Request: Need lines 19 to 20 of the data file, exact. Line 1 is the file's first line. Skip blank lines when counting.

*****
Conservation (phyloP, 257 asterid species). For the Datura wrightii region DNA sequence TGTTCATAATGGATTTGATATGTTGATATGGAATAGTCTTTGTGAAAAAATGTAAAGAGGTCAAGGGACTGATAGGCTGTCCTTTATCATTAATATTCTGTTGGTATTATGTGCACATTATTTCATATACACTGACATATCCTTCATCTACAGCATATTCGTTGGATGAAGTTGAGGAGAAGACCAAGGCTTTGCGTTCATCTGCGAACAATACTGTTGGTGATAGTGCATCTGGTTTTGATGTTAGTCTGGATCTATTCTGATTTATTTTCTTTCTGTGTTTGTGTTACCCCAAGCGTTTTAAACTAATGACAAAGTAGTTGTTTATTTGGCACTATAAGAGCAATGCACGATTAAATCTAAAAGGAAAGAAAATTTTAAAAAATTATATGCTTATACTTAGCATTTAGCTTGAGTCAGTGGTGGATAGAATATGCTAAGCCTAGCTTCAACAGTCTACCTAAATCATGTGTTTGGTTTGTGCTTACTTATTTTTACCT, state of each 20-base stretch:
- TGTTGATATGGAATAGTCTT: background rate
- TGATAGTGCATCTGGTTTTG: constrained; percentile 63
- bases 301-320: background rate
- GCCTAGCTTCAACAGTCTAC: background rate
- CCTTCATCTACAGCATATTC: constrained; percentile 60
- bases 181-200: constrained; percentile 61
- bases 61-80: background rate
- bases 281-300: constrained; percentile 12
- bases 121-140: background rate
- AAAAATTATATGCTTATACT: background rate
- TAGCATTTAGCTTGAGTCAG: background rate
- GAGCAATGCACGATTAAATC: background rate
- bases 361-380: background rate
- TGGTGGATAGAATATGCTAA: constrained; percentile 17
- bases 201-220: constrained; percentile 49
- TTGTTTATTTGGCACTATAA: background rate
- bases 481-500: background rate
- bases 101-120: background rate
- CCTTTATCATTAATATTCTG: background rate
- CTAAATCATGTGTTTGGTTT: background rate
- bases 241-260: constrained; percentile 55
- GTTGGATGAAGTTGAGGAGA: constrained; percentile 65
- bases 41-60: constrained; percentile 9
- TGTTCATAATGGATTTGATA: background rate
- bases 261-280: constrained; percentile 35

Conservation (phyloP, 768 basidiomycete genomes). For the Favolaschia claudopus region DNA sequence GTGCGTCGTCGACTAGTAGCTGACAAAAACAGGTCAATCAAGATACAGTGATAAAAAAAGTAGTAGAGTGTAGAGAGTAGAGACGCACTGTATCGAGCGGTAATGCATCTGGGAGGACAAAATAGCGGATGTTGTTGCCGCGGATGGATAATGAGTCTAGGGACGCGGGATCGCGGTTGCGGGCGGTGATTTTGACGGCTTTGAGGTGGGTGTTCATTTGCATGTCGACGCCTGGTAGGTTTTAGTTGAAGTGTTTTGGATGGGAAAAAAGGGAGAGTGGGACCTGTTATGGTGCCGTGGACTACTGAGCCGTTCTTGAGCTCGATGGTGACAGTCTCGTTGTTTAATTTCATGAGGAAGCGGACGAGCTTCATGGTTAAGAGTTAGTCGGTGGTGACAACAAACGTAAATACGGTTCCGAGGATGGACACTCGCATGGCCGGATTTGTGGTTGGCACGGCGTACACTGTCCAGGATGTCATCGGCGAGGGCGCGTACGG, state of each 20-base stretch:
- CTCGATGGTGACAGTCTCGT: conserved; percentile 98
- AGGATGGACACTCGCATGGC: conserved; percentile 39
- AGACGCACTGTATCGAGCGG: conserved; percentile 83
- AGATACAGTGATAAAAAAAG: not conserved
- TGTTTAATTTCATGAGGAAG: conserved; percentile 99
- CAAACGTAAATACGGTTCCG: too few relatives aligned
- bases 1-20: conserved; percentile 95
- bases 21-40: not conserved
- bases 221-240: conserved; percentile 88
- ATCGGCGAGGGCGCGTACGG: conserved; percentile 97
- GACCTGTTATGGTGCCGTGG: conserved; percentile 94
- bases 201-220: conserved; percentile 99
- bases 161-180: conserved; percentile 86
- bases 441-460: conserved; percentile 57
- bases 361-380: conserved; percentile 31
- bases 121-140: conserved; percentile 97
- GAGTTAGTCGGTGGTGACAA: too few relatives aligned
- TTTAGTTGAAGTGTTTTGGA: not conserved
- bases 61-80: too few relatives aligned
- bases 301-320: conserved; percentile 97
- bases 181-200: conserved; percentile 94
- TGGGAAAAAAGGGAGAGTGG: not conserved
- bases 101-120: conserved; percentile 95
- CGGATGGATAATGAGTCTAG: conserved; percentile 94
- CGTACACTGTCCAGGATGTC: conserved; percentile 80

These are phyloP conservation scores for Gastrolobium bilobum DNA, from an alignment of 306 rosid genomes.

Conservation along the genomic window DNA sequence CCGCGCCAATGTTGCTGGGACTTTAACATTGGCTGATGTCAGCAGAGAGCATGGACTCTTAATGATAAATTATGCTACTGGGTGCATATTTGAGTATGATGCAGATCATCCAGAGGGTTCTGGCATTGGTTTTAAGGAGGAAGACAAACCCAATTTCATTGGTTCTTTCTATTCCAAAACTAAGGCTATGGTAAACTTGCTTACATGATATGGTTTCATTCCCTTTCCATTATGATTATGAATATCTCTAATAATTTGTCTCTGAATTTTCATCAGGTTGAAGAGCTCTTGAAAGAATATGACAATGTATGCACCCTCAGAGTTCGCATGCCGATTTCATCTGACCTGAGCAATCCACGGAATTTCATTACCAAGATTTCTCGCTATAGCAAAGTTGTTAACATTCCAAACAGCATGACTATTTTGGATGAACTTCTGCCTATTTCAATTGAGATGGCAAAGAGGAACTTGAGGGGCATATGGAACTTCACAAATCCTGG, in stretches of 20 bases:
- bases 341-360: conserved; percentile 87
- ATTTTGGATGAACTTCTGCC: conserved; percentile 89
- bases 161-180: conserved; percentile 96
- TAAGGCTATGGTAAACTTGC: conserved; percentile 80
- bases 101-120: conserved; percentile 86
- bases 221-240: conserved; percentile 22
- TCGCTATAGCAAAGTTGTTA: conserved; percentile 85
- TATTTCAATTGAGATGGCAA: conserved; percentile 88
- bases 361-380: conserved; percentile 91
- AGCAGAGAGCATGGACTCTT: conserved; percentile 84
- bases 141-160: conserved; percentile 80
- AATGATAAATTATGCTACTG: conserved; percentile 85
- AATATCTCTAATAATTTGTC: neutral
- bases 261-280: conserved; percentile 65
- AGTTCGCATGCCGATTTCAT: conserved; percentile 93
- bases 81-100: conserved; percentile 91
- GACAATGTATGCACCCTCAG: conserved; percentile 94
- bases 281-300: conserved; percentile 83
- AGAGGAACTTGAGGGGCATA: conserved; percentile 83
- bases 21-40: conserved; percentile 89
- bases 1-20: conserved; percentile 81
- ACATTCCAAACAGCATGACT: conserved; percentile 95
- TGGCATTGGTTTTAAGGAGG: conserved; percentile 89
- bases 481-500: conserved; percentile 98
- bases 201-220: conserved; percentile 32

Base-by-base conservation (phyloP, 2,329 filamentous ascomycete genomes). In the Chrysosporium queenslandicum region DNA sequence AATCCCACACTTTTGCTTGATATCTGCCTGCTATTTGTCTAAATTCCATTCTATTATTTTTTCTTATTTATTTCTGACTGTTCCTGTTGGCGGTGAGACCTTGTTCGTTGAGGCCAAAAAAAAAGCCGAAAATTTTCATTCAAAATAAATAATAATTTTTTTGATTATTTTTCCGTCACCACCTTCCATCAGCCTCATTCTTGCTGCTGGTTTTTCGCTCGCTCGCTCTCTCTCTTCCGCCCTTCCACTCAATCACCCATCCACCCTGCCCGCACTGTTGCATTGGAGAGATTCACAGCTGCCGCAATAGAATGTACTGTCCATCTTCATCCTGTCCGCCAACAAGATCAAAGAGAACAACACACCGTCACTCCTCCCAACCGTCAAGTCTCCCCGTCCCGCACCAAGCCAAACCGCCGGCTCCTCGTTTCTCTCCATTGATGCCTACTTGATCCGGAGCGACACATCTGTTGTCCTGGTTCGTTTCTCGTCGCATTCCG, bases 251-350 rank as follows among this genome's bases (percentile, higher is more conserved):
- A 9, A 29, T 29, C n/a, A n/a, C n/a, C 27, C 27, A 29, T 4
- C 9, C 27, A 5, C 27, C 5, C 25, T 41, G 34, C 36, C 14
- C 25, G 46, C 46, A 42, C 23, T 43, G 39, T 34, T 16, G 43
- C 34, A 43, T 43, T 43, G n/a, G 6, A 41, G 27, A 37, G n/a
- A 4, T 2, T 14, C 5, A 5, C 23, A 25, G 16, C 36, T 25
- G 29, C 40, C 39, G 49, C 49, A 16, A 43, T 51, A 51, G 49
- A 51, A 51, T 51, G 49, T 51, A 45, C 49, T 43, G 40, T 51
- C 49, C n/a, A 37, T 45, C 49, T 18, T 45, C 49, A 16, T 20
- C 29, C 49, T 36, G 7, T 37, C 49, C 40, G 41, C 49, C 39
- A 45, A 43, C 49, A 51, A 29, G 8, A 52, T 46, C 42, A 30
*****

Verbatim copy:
- bases 101-120: background rate
- CCTTTATCATTAATATTCTG: background rate